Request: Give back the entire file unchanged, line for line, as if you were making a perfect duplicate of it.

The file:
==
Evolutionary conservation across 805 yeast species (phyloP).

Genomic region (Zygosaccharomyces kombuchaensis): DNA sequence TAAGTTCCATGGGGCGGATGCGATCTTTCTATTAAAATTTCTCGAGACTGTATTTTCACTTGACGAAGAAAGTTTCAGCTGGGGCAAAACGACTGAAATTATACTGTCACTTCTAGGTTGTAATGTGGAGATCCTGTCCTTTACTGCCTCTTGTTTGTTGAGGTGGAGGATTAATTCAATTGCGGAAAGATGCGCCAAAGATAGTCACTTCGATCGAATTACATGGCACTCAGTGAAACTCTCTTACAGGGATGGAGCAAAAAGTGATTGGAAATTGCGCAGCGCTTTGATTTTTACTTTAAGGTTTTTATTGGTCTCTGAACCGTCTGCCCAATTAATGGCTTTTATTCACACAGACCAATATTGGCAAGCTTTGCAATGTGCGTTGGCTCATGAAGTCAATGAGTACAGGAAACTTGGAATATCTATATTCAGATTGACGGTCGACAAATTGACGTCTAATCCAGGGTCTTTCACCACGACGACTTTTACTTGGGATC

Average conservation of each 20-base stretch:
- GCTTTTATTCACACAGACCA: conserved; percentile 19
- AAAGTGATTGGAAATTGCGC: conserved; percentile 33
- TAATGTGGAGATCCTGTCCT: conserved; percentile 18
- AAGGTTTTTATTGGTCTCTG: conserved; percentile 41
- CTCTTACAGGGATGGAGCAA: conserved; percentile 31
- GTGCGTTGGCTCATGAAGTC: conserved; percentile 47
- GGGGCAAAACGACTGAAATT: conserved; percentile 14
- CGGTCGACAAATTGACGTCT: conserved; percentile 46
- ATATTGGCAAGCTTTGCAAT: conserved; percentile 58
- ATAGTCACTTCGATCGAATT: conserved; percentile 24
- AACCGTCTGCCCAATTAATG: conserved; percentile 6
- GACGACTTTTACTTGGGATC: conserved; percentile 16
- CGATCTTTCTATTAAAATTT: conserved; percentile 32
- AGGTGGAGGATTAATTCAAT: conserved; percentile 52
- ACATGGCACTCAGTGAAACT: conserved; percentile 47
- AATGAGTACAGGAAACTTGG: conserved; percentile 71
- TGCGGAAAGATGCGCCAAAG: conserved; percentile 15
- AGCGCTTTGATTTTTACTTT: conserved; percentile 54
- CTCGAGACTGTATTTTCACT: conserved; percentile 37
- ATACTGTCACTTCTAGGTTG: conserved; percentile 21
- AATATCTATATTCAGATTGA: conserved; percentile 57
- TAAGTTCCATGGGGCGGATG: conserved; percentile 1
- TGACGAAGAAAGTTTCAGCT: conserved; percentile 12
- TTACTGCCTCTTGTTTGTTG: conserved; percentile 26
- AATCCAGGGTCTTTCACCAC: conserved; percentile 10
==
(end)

Evolutionary conservation across 805 yeast species (phyloP).

Genomic region (Zygosaccharomyces kombuchaensis): DNA sequence TAAGTTCCATGGGGCGGATGCGATCTTTCTATTAAAATTTCTCGAGACTGTATTTTCACTTGACGAAGAAAGTTTCAGCTGGGGCAAAACGACTGAAATTATACTGTCACTTCTAGGTTGTAATGTGGAGATCCTGTCCTTTACTGCCTCTTGTTTGTTGAGGTGGAGGATTAATTCAATTGCGGAAAGATGCGCCAAAGATAGTCACTTCGATCGAATTACATGGCACTCAGTGAAACTCTCTTACAGGGATGGAGCAAAAAGTGATTGGAAATTGCGCAGCGCTTTGATTTTTACTTTAAGGTTTTTATTGGTCTCTGAACCGTCTGCCCAATTAATGGCTTTTATTCACACAGACCAATATTGGCAAGCTTTGCAATGTGCGTTGGCTCATGAAGTCAATGAGTACAGGAAACTTGGAATATCTATATTCAGATTGACGGTCGACAAATTGACGTCTAATCCAGGGTCTTTCACCACGACGACTTTTACTTGGGATC

Average conservation of each 20-base stretch:
- GCTTTTATTCACACAGACCA: conserved; percentile 19
- AAAGTGATTGGAAATTGCGC: conserved; percentile 33
- TAATGTGGAGATCCTGTCCT: conserved; percentile 18
- AAGGTTTTTATTGGTCTCTG: conserved; percentile 41
- CTCTTACAGGGATGGAGCAA: conserved; percentile 31
- GTGCGTTGGCTCATGAAGTC: conserved; percentile 47
- GGGGCAAAACGACTGAAATT: conserved; percentile 14
- CGGTCGACAAATTGACGTCT: conserved; percentile 46
- ATATTGGCAAGCTTTGCAAT: conserved; percentile 58
- ATAGTCACTTCGATCGAATT: conserved; percentile 24
- AACCGTCTGCCCAATTAATG: conserved; percentile 6
- GACGACTTTTACTTGGGATC: conserved; percentile 16
- CGATCTTTCTATTAAAATTT: conserved; percentile 32
- AGGTGGAGGATTAATTCAAT: conserved; percentile 52
- ACATGGCACTCAGTGAAACT: conserved; percentile 47
- AATGAGTACAGGAAACTTGG: conserved; percentile 71
- TGCGGAAAGATGCGCCAAAG: conserved; percentile 15
- AGCGCTTTGATTTTTACTTT: conserved; percentile 54
- CTCGAGACTGTATTTTCACT: conserved; percentile 37
- ATACTGTCACTTCTAGGTTG: conserved; percentile 21
- AATATCTATATTCAGATTGA: conserved; percentile 57
- TAAGTTCCATGGGGCGGATG: conserved; percentile 1
- TGACGAAGAAAGTTTCAGCT: conserved; percentile 12
- TTACTGCCTCTTGTTTGTTG: conserved; percentile 26
- AATCCAGGGTCTTTCACCAC: conserved; percentile 10